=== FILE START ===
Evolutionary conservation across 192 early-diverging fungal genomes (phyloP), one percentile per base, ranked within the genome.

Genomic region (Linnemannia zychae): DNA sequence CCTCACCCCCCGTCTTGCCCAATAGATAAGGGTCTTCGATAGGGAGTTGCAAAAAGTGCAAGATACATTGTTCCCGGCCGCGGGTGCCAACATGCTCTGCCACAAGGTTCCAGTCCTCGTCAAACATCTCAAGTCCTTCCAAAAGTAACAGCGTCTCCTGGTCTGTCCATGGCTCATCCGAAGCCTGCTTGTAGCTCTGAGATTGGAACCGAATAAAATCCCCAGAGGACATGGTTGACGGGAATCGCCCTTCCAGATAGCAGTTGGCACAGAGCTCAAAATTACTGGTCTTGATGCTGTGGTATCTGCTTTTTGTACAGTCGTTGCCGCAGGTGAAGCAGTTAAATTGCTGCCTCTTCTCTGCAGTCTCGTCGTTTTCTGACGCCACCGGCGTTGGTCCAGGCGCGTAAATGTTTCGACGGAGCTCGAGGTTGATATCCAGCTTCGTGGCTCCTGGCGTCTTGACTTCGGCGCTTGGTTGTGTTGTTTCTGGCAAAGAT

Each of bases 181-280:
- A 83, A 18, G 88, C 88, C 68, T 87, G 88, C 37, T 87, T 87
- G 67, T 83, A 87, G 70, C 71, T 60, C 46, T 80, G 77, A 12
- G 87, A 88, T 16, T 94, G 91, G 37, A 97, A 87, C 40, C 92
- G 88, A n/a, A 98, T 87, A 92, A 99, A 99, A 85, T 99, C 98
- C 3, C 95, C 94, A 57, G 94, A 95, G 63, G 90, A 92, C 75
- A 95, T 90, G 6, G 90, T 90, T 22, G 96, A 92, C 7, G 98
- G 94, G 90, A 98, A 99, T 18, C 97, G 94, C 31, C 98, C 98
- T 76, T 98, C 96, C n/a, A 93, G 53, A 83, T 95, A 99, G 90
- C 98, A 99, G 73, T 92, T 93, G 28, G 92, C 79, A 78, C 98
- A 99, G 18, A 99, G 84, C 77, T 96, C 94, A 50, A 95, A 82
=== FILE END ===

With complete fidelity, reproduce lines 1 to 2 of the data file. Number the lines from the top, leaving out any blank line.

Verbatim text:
Evolutionary conservation across 192 early-diverging fungal genomes (phyloP), one percentile per base, ranked within the genome.

Genomic region (Linnemannia zychae): DNA sequence CCTCACCCCCCGTCTTGCCCAATAGATAAGGGTCTTCGATAGGGAGTTGCAAAAAGTGCAAGATACATTGTTCCCGGCCGCGGGTGCCAACATGCTCTGCCACAAGGTTCCAGTCCTCGTCAAACATCTCAAGTCCTTCCAAAAGTAACAGCGTCTCCTGGTCTGTCCATGGCTCATCCGAAGCCTGCTTGTAGCTCTGAGATTGGAACCGAATAAAATCCCCAGAGGACATGGTTGACGGGAATCGCCCTTCCAGATAGCAGTTGGCACAGAGCTCAAAATTACTGGTCTTGATGCTGTGGTATCTGCTTTTTGTACAGTCGTTGCCGCAGGTGAAGCAGTTAAATTGCTGCCTCTTCTCTGCAGTCTCGTCGTTTTCTGACGCCACCGGCGTTGGTCCAGGCGCGTAAATGTTTCGACGGAGCTCGAGGTTGATATCCAGCTTCGTGGCTCCTGGCGTCTTGACTTCGGCGCTTGGTTGTGTTGTTTCTGGCAAAGAT